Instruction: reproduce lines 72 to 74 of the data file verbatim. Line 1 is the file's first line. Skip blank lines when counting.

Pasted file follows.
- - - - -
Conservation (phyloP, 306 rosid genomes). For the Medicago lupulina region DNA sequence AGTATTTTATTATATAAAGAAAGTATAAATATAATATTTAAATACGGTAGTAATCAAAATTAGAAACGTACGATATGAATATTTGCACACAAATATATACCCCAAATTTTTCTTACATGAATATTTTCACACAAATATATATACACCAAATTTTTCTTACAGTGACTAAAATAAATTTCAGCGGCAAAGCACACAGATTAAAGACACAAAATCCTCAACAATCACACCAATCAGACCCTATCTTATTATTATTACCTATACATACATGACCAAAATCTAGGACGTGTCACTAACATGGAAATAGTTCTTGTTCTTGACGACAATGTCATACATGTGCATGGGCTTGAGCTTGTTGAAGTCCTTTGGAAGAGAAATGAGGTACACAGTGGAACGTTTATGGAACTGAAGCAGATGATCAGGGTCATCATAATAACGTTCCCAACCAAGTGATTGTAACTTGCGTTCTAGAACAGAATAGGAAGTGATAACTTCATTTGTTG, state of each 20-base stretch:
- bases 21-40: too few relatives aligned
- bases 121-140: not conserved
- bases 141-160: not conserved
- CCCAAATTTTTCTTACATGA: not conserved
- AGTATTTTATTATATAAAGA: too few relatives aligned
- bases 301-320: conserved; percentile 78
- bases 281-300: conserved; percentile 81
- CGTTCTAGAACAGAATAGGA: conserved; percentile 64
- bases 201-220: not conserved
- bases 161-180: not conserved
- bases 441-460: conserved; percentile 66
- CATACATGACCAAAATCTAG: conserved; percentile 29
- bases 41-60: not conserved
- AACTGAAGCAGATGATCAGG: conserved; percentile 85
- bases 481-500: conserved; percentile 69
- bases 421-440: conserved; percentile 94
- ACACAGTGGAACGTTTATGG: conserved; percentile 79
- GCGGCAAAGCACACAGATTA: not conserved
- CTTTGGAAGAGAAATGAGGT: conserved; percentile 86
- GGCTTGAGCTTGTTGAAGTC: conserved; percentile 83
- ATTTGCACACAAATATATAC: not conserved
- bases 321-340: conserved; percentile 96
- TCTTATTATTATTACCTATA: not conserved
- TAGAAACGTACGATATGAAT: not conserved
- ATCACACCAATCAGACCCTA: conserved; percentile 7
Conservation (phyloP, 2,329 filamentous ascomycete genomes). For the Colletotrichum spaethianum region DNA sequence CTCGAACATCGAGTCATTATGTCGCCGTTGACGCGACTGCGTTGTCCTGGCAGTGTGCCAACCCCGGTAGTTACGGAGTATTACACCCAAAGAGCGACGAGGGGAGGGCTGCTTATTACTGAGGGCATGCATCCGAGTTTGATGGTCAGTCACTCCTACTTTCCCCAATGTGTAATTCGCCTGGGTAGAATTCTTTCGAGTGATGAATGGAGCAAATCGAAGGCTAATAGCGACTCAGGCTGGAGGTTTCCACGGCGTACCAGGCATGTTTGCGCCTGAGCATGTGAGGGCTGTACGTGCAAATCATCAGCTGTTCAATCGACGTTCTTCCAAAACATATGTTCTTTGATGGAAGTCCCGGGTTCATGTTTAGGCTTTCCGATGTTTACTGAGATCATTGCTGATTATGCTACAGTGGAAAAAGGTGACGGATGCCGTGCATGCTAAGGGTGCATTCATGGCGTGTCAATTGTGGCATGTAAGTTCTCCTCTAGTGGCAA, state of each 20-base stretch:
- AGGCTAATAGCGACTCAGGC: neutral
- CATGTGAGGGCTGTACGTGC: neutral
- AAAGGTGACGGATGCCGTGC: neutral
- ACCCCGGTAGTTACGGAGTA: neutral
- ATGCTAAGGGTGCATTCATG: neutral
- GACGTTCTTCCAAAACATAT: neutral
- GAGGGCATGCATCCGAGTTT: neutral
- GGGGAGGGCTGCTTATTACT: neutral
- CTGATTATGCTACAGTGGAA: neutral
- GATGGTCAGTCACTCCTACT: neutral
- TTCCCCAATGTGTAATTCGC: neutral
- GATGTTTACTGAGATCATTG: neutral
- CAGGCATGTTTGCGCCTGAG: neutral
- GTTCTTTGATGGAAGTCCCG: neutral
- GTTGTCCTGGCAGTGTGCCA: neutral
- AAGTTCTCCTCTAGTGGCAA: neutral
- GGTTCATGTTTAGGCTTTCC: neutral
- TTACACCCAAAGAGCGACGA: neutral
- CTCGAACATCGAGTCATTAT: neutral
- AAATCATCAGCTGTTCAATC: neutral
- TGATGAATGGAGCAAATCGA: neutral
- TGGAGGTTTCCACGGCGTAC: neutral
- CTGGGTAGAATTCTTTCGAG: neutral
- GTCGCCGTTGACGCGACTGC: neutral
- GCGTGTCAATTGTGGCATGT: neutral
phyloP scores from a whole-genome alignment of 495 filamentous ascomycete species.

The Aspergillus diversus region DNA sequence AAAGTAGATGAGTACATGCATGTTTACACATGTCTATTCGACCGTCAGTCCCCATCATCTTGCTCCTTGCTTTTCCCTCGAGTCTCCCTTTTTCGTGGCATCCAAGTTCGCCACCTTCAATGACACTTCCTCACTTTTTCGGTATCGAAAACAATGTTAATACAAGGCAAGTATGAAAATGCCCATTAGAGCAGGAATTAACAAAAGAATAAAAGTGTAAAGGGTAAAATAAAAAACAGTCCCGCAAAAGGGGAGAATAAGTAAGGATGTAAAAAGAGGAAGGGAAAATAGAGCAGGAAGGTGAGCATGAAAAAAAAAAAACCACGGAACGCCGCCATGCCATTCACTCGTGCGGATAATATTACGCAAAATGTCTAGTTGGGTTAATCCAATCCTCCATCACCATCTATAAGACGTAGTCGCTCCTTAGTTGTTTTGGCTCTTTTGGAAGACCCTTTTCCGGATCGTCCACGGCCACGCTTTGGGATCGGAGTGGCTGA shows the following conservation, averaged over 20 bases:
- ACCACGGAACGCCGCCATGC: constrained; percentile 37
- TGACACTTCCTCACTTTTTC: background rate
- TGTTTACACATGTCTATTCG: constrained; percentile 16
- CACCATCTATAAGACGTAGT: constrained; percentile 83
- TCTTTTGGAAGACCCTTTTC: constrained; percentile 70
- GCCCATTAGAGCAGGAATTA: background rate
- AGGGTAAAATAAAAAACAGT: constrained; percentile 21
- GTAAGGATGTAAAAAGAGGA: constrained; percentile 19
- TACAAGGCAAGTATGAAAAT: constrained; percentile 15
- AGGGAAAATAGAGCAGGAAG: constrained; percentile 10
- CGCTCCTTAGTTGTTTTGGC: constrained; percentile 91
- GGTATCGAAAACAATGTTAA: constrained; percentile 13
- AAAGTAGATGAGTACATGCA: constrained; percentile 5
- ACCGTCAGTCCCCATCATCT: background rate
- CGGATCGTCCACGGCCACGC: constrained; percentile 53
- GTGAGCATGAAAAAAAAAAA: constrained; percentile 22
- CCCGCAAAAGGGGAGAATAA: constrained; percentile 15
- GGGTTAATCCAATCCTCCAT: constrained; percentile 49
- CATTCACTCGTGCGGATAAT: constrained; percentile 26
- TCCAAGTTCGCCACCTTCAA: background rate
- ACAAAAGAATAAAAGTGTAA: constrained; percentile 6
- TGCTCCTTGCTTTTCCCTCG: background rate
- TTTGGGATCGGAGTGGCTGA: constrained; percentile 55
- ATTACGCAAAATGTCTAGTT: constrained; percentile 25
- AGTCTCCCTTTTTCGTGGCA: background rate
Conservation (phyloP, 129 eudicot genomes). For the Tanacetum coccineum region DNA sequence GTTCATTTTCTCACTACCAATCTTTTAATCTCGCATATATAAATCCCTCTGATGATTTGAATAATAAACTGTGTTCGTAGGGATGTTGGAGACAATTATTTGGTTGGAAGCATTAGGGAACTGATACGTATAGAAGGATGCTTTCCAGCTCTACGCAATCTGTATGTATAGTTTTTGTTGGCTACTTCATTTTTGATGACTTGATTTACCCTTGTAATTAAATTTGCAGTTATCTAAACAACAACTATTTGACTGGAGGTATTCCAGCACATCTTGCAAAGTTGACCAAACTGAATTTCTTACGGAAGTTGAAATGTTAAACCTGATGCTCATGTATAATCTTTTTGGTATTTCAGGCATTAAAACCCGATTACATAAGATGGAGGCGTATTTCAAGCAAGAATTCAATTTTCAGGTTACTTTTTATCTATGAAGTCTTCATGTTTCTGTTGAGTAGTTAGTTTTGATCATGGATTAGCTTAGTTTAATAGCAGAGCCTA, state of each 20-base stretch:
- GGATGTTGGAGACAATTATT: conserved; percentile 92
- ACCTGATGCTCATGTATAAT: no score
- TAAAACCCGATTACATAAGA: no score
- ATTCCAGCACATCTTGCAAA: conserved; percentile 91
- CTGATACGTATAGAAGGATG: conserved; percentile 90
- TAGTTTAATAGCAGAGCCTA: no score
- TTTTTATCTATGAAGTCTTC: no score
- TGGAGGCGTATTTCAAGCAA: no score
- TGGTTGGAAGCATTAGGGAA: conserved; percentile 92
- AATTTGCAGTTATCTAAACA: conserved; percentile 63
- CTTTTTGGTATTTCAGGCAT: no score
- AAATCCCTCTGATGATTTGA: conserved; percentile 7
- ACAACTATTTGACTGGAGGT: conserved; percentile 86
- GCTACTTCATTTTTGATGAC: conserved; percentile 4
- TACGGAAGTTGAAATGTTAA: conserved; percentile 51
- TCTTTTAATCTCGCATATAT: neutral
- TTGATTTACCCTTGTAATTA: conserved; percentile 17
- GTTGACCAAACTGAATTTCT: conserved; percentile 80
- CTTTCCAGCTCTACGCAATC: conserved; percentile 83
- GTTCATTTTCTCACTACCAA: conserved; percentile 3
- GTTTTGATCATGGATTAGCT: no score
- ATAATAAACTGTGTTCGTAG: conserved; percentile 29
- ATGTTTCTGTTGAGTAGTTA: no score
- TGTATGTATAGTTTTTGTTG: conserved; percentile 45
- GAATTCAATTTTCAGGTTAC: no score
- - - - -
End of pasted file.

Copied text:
- GGGTTAATCCAATCCTCCAT: constrained; percentile 49
- CATTCACTCGTGCGGATAAT: constrained; percentile 26
- TCCAAGTTCGCCACCTTCAA: background rate